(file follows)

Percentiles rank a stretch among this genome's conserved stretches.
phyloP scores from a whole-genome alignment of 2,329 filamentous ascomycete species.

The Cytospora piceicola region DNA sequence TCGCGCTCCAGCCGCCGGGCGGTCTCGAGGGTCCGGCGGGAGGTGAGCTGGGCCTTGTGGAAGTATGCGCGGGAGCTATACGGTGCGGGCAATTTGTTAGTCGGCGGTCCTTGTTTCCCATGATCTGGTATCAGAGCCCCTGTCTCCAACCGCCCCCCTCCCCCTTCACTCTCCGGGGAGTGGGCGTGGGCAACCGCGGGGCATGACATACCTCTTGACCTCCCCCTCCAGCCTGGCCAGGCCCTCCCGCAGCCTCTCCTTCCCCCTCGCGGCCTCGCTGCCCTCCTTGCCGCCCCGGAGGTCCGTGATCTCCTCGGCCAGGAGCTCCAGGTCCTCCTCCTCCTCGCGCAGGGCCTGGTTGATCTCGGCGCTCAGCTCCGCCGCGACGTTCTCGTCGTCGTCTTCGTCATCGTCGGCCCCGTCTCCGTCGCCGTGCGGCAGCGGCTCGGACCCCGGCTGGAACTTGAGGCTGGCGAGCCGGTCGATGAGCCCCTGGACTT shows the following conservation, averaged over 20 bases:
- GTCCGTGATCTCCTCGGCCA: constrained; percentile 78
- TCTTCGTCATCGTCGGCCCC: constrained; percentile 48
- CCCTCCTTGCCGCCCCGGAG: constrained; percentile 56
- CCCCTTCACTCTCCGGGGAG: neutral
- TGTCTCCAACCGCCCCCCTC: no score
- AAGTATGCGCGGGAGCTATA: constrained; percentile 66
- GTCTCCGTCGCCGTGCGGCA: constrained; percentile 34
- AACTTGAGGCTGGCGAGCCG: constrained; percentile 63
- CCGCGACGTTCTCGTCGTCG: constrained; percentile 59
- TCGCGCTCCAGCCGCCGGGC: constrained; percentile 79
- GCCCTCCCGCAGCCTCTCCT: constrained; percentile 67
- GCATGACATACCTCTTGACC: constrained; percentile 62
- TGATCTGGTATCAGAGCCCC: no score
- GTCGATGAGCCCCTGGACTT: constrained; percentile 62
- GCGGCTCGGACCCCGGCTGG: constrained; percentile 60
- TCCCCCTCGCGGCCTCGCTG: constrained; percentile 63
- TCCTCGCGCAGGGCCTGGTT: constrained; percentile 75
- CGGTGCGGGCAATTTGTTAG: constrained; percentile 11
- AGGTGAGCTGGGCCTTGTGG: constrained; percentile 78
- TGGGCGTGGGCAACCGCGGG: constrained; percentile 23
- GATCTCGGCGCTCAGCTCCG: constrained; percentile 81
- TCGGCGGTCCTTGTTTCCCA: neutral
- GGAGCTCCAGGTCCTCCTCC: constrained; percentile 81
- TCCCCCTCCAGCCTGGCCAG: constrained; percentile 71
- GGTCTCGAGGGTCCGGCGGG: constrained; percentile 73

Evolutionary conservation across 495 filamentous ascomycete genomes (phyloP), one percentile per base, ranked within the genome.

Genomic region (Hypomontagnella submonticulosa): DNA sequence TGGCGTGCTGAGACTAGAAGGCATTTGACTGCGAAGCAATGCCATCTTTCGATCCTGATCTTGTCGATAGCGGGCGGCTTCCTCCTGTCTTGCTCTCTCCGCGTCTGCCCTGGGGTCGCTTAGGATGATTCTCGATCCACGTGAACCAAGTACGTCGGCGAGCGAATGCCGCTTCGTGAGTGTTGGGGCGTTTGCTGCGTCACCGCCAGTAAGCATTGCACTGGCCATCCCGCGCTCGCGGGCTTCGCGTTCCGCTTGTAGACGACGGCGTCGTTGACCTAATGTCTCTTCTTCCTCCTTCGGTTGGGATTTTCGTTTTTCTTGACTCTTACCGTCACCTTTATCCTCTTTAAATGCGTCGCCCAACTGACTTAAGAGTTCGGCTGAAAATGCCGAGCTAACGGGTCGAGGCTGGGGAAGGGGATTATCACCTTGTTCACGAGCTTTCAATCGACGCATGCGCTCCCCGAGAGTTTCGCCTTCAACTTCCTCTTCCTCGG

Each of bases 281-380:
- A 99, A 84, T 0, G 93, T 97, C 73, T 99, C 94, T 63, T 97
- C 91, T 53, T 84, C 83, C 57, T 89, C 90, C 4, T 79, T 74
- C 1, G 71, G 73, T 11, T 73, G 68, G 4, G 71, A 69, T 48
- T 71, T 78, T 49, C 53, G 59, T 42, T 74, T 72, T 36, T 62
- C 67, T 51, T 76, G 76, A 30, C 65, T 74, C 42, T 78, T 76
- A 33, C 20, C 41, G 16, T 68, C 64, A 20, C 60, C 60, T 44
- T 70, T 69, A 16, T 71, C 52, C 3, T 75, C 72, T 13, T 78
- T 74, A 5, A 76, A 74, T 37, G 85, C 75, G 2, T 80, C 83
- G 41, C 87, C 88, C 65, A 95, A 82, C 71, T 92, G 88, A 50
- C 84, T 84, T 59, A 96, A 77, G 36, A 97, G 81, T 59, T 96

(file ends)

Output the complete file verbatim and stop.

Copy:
Percentiles rank a stretch among this genome's conserved stretches.
phyloP scores from a whole-genome alignment of 2,329 filamentous ascomycete species.

The Cytospora piceicola region DNA sequence TCGCGCTCCAGCCGCCGGGCGGTCTCGAGGGTCCGGCGGGAGGTGAGCTGGGCCTTGTGGAAGTATGCGCGGGAGCTATACGGTGCGGGCAATTTGTTAGTCGGCGGTCCTTGTTTCCCATGATCTGGTATCAGAGCCCCTGTCTCCAACCGCCCCCCTCCCCCTTCACTCTCCGGGGAGTGGGCGTGGGCAACCGCGGGGCATGACATACCTCTTGACCTCCCCCTCCAGCCTGGCCAGGCCCTCCCGCAGCCTCTCCTTCCCCCTCGCGGCCTCGCTGCCCTCCTTGCCGCCCCGGAGGTCCGTGATCTCCTCGGCCAGGAGCTCCAGGTCCTCCTCCTCCTCGCGCAGGGCCTGGTTGATCTCGGCGCTCAGCTCCGCCGCGACGTTCTCGTCGTCGTCTTCGTCATCGTCGGCCCCGTCTCCGTCGCCGTGCGGCAGCGGCTCGGACCCCGGCTGGAACTTGAGGCTGGCGAGCCGGTCGATGAGCCCCTGGACTT shows the following conservation, averaged over 20 bases:
- GTCCGTGATCTCCTCGGCCA: constrained; percentile 78
- TCTTCGTCATCGTCGGCCCC: constrained; percentile 48
- CCCTCCTTGCCGCCCCGGAG: constrained; percentile 56
- CCCCTTCACTCTCCGGGGAG: neutral
- TGTCTCCAACCGCCCCCCTC: no score
- AAGTATGCGCGGGAGCTATA: constrained; percentile 66
- GTCTCCGTCGCCGTGCGGCA: constrained; percentile 34
- AACTTGAGGCTGGCGAGCCG: constrained; percentile 63
- CCGCGACGTTCTCGTCGTCG: constrained; percentile 59
- TCGCGCTCCAGCCGCCGGGC: constrained; percentile 79
- GCCCTCCCGCAGCCTCTCCT: constrained; percentile 67
- GCATGACATACCTCTTGACC: constrained; percentile 62
- TGATCTGGTATCAGAGCCCC: no score
- GTCGATGAGCCCCTGGACTT: constrained; percentile 62
- GCGGCTCGGACCCCGGCTGG: constrained; percentile 60
- TCCCCCTCGCGGCCTCGCTG: constrained; percentile 63
- TCCTCGCGCAGGGCCTGGTT: constrained; percentile 75
- CGGTGCGGGCAATTTGTTAG: constrained; percentile 11
- AGGTGAGCTGGGCCTTGTGG: constrained; percentile 78
- TGGGCGTGGGCAACCGCGGG: constrained; percentile 23
- GATCTCGGCGCTCAGCTCCG: constrained; percentile 81
- TCGGCGGTCCTTGTTTCCCA: neutral
- GGAGCTCCAGGTCCTCCTCC: constrained; percentile 81
- TCCCCCTCCAGCCTGGCCAG: constrained; percentile 71
- GGTCTCGAGGGTCCGGCGGG: constrained; percentile 73

Evolutionary conservation across 495 filamentous ascomycete genomes (phyloP), one percentile per base, ranked within the genome.

Genomic region (Hypomontagnella submonticulosa): DNA sequence TGGCGTGCTGAGACTAGAAGGCATTTGACTGCGAAGCAATGCCATCTTTCGATCCTGATCTTGTCGATAGCGGGCGGCTTCCTCCTGTCTTGCTCTCTCCGCGTCTGCCCTGGGGTCGCTTAGGATGATTCTCGATCCACGTGAACCAAGTACGTCGGCGAGCGAATGCCGCTTCGTGAGTGTTGGGGCGTTTGCTGCGTCACCGCCAGTAAGCATTGCACTGGCCATCCCGCGCTCGCGGGCTTCGCGTTCCGCTTGTAGACGACGGCGTCGTTGACCTAATGTCTCTTCTTCCTCCTTCGGTTGGGATTTTCGTTTTTCTTGACTCTTACCGTCACCTTTATCCTCTTTAAATGCGTCGCCCAACTGACTTAAGAGTTCGGCTGAAAATGCCGAGCTAACGGGTCGAGGCTGGGGAAGGGGATTATCACCTTGTTCACGAGCTTTCAATCGACGCATGCGCTCCCCGAGAGTTTCGCCTTCAACTTCCTCTTCCTCGG

Each of bases 281-380:
- A 99, A 84, T 0, G 93, T 97, C 73, T 99, C 94, T 63, T 97
- C 91, T 53, T 84, C 83, C 57, T 89, C 90, C 4, T 79, T 74
- C 1, G 71, G 73, T 11, T 73, G 68, G 4, G 71, A 69, T 48
- T 71, T 78, T 49, C 53, G 59, T 42, T 74, T 72, T 36, T 62
- C 67, T 51, T 76, G 76, A 30, C 65, T 74, C 42, T 78, T 76
- A 33, C 20, C 41, G 16, T 68, C 64, A 20, C 60, C 60, T 44
- T 70, T 69, A 16, T 71, C 52, C 3, T 75, C 72, T 13, T 78
- T 74, A 5, A 76, A 74, T 37, G 85, C 75, G 2, T 80, C 83
- G 41, C 87, C 88, C 65, A 95, A 82, C 71, T 92, G 88, A 50
- C 84, T 84, T 59, A 96, A 77, G 36, A 97, G 81, T 59, T 96